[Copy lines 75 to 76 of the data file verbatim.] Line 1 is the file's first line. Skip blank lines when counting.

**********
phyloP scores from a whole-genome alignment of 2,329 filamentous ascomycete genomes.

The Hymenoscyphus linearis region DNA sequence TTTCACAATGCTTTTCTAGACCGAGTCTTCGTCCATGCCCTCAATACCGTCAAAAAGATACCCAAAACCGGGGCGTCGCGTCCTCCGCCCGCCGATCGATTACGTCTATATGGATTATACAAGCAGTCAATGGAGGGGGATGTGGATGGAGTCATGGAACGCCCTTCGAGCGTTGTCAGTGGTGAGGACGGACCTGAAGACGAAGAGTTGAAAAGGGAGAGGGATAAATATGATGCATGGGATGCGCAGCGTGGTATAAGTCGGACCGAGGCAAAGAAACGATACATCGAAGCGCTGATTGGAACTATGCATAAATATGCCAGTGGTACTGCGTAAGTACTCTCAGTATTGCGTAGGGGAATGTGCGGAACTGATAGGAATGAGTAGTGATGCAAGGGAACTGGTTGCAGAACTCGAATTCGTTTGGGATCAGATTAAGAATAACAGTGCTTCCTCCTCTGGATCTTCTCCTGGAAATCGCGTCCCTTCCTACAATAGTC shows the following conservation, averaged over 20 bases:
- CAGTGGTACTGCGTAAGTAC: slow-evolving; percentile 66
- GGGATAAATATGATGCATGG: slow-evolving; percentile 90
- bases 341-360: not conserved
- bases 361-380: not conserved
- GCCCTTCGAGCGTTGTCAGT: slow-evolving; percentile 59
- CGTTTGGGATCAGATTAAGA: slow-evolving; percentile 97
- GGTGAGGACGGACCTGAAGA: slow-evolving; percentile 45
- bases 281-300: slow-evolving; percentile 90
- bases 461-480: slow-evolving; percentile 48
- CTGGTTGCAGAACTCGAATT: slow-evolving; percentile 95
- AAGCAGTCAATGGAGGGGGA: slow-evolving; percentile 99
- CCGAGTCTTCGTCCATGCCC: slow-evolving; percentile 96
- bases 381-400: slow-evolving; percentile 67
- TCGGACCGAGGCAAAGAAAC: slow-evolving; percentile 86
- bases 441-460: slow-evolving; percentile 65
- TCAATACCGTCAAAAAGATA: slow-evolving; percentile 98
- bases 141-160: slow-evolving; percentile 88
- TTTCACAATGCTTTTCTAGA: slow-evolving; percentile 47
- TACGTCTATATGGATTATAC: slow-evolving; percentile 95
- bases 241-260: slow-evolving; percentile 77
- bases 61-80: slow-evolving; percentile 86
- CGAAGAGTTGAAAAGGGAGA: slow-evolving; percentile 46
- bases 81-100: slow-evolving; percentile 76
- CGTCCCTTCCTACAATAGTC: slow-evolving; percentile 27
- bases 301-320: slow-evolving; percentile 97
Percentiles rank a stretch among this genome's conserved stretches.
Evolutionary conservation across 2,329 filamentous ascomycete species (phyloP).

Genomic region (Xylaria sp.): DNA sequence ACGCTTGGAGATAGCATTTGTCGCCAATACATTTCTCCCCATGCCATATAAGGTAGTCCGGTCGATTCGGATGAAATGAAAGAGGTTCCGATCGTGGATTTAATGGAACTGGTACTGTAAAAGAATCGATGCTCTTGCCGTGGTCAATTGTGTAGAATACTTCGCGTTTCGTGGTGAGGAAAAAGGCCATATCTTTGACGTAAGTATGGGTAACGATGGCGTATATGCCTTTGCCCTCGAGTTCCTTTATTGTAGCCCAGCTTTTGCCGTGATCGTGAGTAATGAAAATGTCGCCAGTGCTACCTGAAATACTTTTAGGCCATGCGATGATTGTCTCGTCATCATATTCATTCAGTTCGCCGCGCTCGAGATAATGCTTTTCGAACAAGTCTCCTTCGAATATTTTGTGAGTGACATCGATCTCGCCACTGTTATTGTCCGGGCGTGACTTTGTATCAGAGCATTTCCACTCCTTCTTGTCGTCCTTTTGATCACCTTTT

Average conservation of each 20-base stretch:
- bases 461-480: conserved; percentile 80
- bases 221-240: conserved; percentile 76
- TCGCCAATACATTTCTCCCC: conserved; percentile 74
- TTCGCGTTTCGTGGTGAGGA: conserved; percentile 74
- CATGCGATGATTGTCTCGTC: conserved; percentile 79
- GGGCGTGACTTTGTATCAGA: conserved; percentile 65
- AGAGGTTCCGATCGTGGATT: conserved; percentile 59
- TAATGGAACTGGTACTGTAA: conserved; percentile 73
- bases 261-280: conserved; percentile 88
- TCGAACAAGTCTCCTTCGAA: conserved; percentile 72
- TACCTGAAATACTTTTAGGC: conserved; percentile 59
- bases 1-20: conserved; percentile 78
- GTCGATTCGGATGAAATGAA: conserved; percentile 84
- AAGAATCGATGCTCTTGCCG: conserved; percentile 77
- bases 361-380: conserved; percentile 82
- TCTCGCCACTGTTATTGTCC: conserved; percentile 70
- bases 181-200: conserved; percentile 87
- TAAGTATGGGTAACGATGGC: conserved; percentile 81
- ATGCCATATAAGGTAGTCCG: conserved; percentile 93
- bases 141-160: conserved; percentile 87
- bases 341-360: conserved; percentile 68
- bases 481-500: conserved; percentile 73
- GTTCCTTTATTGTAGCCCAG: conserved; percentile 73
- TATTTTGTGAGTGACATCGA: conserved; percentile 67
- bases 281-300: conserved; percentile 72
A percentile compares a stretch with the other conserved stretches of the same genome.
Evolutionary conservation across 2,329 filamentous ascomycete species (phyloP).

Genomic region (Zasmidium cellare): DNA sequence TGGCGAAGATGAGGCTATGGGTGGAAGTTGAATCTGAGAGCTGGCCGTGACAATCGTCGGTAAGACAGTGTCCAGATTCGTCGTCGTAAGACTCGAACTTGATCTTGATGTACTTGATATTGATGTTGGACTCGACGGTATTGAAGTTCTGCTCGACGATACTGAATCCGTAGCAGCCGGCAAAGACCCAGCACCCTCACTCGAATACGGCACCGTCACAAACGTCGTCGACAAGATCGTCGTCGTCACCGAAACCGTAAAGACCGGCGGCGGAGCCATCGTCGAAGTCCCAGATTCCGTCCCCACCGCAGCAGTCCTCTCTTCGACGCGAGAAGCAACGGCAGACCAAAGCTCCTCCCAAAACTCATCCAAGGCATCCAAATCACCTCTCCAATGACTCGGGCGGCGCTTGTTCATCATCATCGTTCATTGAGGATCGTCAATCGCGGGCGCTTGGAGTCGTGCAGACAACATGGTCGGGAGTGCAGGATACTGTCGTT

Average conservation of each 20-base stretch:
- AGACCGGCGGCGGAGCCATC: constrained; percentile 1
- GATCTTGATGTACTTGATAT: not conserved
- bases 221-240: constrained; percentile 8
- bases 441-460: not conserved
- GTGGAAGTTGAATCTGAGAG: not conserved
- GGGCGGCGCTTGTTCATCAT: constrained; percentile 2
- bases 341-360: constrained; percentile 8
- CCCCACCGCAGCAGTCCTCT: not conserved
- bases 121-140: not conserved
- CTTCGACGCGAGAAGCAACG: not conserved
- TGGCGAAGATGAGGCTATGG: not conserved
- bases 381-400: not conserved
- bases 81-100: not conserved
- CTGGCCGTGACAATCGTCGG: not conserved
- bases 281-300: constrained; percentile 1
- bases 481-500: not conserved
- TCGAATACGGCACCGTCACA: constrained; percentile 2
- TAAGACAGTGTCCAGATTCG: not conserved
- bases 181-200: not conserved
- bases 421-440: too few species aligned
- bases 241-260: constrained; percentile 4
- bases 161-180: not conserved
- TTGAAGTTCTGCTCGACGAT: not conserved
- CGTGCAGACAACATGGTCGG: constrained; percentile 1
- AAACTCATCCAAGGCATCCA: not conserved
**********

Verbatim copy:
- bases 281-300: constrained; percentile 1
- bases 481-500: not conserved